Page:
While the creation of the mutual fund has been incredibly beneficial for the average investor, it is important to evaluate all sides of what mutual fund have to offer. Mutual funds do provide instant diversification and bring professional management to the individual investor, but are there any downsides? In particular, when evaluating a mutual fund you should be wary of these three warning signs of a bad mutual fund.
If you invested in common stocks yourself, you could purchase shares of any company today and hold them for 50 years without ever having to pay any fees or commission after your initial transaction. However, a mutual fund charges you a management fee every single year even if you don’t change your personal holdings.
This is not to say that all fees are evil; annual management fees, expressed as an expense ratio in most mutual fund literature, are common and expected as investors understand that it costs the mutual fund company a lot of money to operate a mutual fund.
However, some funds, especially the smaller funds, can charge outrageous annual fees that harm your long-term performance. The Vanguard Group is a standout for its commitment to keeping fees low, with an average annual fee below 0.25%; however, some firms charge 2.5% each year, drastically reducing your returns, especially over a long time period.
While there are many fantastic mutual fund managers in the industry, the hard truth is that many managers will not beat the market, or come anywhere close after fees are taken out. It is also the law of large numbers: at the end of 2010, there were more than 7,500 mutual funds in existence, with more than 4,500 of them categorized as equity funds. Unfortunately, hundreds of those funds will fail due to poor management, and someone will get hurt.
This has been seen even recently; thousands of mutual funds were launched during the 1990s, at a rate of 400-800 per year. The number of funds peaked around 2001, and has steadily decreased as poor managers were weeded out by the last two market crashes. While it is hard to tell how a manager will do in the future, it is often a good idea to stick with managers who have a long-term track record and have proven themselves through business cycles.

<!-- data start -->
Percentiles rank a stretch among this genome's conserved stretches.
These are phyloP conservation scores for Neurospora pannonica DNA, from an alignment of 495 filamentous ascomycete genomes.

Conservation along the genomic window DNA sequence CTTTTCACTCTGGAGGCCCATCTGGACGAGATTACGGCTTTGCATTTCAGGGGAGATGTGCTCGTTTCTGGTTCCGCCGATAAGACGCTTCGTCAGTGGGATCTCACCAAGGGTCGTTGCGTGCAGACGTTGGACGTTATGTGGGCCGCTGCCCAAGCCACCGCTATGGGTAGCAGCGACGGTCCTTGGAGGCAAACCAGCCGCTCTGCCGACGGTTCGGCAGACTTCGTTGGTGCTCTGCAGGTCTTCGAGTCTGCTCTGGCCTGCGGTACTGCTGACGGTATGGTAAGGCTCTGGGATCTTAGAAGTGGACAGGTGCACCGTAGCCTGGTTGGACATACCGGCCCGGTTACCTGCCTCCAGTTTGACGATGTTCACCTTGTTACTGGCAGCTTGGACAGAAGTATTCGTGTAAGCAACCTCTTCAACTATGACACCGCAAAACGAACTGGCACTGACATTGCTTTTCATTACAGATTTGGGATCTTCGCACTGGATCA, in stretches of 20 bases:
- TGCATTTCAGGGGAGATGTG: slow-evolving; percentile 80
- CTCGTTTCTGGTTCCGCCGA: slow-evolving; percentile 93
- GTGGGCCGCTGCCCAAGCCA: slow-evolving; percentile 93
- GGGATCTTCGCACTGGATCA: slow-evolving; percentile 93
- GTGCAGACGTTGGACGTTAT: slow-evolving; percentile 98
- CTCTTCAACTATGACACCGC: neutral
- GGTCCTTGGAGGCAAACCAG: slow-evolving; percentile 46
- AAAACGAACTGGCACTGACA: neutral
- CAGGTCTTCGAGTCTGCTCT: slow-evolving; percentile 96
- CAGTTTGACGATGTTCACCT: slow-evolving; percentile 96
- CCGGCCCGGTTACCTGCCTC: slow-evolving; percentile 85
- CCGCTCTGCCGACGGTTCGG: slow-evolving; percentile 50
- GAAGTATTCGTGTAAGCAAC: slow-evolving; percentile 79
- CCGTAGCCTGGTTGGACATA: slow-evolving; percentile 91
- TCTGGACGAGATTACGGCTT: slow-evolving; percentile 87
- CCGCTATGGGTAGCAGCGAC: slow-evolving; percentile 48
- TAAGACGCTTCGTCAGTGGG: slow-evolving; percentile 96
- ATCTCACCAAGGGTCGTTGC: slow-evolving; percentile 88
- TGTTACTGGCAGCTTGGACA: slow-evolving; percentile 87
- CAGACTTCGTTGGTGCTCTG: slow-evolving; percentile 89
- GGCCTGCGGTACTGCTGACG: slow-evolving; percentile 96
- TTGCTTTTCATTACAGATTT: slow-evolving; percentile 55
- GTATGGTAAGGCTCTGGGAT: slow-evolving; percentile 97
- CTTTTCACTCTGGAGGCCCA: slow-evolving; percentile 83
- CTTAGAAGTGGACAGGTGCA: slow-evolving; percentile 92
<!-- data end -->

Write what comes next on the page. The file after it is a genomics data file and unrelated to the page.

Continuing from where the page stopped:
While style shift is not very common with established funds, some funds with a broad investment mandate may have the authority to switch styles to suit the manager’s desires. While this can help if the fund manager is skilled in many areas and sees unique opportunities, it can also cause your portfolio to become less diversified.
For example, if you already have a strong portfolio of domestic blue-chip stocks, you want your foreign small-cap fund to continue investing in foreign small-cap firms, not more domestic blue-chips. If you are investing in a particular style or strategy, be sure to review the prospectus to gauge the level of discretion the manager has, and periodically review the fund’s holding to ensure that the fund it staying true to its roots.
Looking for these three mutual fund warning signs should help steer you away from choosing a poor fund that could harm you in the long-run. You are investing hard-earned money, so it will almost always be the right choice to avoid excess fees, poor or inexperienced management, and funds with shifting styles.